Pulmonary arterial hypertension (PAH) is a disease of the pulmonary vasculature leading to an increase in pulmonary vascular pressure (mean arterial pulmonary pressure ≥25 mm Hg) causing exertional dyspnoea and progressive right heart failure. Exertional dyspnoea is the hallmark symptom of the disease. In early stages the exertional dyspnoea is often not attributed to PAH, which leads to a delay in the diagnosis in many cases. When the vascular remodelling is more advanced and the pulmonary artery pressure rises, further symptoms of right heart failure develop such as presyncope or syncope and clinical signs of right-sided heart failure [1]. For many years, PAH patients were advised not to practice strenuous activities and sports. Exercise was feared because of a possible risk of sudden cardiac death, increased pulmonary remodelling resulting from higher shear stress during activity, and worsening of right heart failure [2]. Because of a lack of efficacy data, in the guidelines of 2009 rehabilitation was considered only in special circumstances, such as in deconditioned PAH patients, and only in a highly supervised setting with avoidance of strenuous and excessive physical activity [3]. Since then, more studies have been performed that provided clearer evidence of improvements of symptoms and exercise performance with reassuring data on safety [4, 5]. However, it must be emphasised that the patients in these studies were all in a stable condition, on advanced drug therapy, under close supervision in PAH expert centres and the training was specially designed for PAH patients. In the new updated guidelines of 2015, this highly specialised PAH rehabilitation is recommended for stable patients on optimised pharmacological treatment and with the notion that supervised rehabilitation should be implemented by centres experienced in both PAH patient care and rehabilitation of compromised patients (class IIa recommendation, evidence level B). Optimised pharmacological treatment is defined as single or combination therapy with PAH-targeted drug therapy such as calcium-channel blockers, endothelin receptor antagonists, phosphodiesterase type 5 inhibitors, guanylate cyclase stimulators and prostacyclin analogues. The guidelines also clearly suggest that such an expert centre should consist of a multidisciplinary team including cardiology and respiratory medicine physicians, specialised nurses and radiologists. Furthermore, a direct link to adult congenital heart disease units, pulmonary endarterectomy surgeons and a lung transplantation programme is proposed. Regarding size and daily routine of the expert centre, it is required that at least 50 patients with PAH or chronic thromboembolic pulmonary hypertension (CTEPH) should be followed up, and the expert centre should have two new referrals per months [1].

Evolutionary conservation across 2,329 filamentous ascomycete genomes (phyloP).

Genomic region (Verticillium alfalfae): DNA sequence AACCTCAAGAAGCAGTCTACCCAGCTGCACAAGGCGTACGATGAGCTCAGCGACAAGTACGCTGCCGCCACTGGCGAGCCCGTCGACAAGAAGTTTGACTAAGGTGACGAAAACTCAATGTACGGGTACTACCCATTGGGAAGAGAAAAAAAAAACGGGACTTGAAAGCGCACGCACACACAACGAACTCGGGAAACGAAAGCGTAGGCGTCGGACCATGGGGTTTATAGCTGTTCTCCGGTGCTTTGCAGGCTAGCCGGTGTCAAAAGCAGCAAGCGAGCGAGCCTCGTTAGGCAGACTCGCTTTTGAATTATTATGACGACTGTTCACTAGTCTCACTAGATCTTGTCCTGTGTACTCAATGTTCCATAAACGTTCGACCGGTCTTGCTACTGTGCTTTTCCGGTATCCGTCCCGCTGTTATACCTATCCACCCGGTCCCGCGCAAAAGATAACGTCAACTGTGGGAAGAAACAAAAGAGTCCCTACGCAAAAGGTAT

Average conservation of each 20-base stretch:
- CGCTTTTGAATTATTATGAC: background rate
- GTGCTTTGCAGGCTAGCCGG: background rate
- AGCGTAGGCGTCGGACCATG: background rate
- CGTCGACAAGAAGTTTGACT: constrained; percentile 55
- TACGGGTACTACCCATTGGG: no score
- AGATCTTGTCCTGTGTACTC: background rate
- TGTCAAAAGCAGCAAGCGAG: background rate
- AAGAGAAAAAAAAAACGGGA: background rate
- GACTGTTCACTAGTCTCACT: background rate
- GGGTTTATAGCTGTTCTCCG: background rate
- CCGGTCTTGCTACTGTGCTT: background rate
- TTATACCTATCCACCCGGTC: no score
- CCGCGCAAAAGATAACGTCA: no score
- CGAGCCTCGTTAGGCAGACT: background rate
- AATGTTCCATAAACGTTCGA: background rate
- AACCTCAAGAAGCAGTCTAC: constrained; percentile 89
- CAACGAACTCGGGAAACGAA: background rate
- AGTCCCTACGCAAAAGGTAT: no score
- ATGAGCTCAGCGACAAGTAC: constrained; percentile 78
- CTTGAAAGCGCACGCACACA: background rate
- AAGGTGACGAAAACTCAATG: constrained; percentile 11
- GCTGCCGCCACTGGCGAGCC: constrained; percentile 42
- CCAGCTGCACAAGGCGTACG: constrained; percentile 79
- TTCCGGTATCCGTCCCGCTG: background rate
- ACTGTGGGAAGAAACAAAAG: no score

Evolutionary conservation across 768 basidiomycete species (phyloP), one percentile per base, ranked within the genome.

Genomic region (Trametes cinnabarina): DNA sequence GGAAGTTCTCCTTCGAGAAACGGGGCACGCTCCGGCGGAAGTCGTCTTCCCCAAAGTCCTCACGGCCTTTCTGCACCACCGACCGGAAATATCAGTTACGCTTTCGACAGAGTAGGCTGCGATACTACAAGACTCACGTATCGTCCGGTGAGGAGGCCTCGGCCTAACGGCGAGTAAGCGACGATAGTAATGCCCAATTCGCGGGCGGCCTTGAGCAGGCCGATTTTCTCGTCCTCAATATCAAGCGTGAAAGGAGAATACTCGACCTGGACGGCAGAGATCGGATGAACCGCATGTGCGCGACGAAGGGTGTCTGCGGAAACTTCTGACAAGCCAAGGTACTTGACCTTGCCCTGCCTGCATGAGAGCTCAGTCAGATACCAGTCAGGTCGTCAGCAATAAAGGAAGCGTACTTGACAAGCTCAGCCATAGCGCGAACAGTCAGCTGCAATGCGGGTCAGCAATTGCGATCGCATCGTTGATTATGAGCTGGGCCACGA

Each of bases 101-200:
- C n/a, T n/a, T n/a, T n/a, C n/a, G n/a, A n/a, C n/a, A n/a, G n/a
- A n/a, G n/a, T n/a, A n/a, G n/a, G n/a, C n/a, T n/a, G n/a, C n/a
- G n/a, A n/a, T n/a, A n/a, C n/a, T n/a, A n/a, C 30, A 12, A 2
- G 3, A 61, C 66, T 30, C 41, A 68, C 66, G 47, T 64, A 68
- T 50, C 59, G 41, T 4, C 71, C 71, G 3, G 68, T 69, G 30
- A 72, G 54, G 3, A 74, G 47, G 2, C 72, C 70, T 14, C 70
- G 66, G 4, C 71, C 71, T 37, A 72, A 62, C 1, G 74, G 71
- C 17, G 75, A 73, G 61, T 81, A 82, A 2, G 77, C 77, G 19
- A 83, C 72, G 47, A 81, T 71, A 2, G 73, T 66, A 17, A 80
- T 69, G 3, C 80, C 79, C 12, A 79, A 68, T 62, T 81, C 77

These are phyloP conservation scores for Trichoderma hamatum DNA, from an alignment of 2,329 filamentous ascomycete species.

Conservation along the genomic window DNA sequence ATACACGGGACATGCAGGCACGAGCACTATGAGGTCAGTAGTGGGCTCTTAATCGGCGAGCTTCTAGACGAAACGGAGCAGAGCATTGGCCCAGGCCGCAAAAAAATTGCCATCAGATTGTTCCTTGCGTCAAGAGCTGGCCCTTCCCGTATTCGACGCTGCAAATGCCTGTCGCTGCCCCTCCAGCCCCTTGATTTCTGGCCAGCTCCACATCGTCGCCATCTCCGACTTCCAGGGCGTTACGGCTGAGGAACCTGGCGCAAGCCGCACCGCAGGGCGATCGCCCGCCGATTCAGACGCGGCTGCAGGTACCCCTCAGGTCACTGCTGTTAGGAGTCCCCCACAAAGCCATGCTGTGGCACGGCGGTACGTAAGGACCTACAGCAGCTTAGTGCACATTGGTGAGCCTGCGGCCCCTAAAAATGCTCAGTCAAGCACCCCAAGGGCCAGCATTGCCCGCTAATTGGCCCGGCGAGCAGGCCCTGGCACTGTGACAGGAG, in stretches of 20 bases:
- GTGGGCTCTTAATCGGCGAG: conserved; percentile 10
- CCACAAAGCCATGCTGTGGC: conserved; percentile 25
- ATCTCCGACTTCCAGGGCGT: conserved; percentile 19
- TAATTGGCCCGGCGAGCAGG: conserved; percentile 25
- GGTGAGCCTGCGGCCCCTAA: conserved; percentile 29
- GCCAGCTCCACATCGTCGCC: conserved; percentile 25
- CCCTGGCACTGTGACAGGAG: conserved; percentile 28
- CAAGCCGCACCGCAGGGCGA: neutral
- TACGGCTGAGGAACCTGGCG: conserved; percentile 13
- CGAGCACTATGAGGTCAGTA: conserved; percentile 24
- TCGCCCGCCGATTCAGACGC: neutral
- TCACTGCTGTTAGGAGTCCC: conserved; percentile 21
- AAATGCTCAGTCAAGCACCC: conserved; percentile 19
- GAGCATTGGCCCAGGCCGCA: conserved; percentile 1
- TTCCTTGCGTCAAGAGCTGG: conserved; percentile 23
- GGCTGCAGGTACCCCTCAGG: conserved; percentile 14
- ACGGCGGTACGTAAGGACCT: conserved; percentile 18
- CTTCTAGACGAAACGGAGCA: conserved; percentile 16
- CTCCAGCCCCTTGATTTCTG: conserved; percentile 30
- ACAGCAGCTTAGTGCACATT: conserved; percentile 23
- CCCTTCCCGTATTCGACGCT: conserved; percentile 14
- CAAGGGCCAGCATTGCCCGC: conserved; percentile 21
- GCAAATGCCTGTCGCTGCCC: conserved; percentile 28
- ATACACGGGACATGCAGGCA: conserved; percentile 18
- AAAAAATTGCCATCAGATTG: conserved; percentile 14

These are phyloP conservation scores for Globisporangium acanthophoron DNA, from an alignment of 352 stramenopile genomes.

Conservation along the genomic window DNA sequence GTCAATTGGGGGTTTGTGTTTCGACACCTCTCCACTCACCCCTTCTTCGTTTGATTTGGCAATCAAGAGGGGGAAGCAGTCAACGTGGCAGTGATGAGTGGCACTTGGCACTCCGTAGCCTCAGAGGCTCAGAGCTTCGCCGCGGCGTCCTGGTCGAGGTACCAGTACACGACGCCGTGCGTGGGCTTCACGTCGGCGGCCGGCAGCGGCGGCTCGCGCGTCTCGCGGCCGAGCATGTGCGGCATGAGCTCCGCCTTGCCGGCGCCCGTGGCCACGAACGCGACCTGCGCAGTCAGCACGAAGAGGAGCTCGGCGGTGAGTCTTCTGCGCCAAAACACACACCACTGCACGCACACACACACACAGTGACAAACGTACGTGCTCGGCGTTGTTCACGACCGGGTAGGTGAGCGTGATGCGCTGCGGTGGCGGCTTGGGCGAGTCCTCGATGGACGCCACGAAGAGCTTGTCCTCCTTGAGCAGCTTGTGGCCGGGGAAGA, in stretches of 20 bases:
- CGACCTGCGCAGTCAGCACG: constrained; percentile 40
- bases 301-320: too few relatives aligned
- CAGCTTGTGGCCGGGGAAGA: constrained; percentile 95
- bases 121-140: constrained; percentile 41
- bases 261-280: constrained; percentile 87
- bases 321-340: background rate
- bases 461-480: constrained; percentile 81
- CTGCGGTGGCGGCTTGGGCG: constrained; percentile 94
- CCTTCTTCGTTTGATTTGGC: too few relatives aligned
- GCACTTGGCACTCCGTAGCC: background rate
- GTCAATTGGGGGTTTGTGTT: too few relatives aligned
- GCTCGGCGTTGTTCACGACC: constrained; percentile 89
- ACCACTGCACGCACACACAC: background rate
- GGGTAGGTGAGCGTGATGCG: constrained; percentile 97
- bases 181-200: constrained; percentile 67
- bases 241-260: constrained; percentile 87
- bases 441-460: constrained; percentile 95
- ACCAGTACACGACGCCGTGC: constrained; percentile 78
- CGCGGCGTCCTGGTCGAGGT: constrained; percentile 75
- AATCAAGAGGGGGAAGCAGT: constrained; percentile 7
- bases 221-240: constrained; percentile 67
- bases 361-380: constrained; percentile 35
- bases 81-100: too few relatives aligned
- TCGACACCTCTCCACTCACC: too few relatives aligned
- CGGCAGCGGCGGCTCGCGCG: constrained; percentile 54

Rehabilitation, reactivation and physical activity

In ancient times, walking and physical activity were already recognised as one of the most effective medicines. Hippocrates, the famous Greek physician and outstanding figure in the history of medicine, was reputed to have said “walking is man’s best medicine”. Chronic cardiorespiratory disorders with disabling symptoms lead to physical inactivity, skeletal muscle dysfunction and compromised quality of life. In addition to optimal medical therapy, it is thus important to improve exercise capacity and physical activity in these patients [6, 7]. Rehabilitation is a very potent, important and evidence-based intervention to achieve these essential goals. It is a comprehensive intervention that not only consists of exercise training, but also includes a multidisciplinary team, which provides information, counselling and therapeutic interventions leading to an improved physical and emotional status, and supports behavioural changes to a more health promoting lifestyle in daily life [6, 7]. Especially for PAH patients, it is essential to recognise their physical limits and avoid overexercise in order to prevent dangerous side effects of exercise.